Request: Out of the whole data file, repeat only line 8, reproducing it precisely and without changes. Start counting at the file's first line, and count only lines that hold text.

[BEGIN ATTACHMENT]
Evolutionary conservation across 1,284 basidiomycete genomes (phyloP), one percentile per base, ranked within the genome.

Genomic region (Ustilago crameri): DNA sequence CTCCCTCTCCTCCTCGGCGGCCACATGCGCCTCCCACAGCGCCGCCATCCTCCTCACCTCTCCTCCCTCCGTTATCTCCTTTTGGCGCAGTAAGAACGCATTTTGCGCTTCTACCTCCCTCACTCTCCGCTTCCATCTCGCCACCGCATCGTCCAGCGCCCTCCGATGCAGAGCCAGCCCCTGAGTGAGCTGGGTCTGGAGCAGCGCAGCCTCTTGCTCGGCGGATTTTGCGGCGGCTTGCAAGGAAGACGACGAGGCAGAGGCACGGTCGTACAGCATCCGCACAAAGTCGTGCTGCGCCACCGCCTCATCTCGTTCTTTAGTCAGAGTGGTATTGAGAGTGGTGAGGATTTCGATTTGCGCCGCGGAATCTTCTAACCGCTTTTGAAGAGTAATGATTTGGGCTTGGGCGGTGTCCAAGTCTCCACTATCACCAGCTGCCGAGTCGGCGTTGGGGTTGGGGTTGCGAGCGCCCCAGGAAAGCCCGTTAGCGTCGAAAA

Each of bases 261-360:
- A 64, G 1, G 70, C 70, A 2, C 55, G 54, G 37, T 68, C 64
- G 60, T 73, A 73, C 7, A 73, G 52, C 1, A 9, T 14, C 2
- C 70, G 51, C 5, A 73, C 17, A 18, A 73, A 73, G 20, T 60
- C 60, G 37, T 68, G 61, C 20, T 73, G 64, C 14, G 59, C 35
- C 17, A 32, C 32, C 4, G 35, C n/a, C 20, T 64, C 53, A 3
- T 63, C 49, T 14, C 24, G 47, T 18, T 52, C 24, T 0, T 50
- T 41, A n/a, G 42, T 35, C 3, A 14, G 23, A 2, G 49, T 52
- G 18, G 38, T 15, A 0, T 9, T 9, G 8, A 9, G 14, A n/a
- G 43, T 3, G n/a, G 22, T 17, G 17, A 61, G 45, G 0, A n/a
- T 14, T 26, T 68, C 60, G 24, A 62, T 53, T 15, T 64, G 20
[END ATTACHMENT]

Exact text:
- C 17, A 32, C 32, C 4, G 35, C n/a, C 20, T 64, C 53, A 3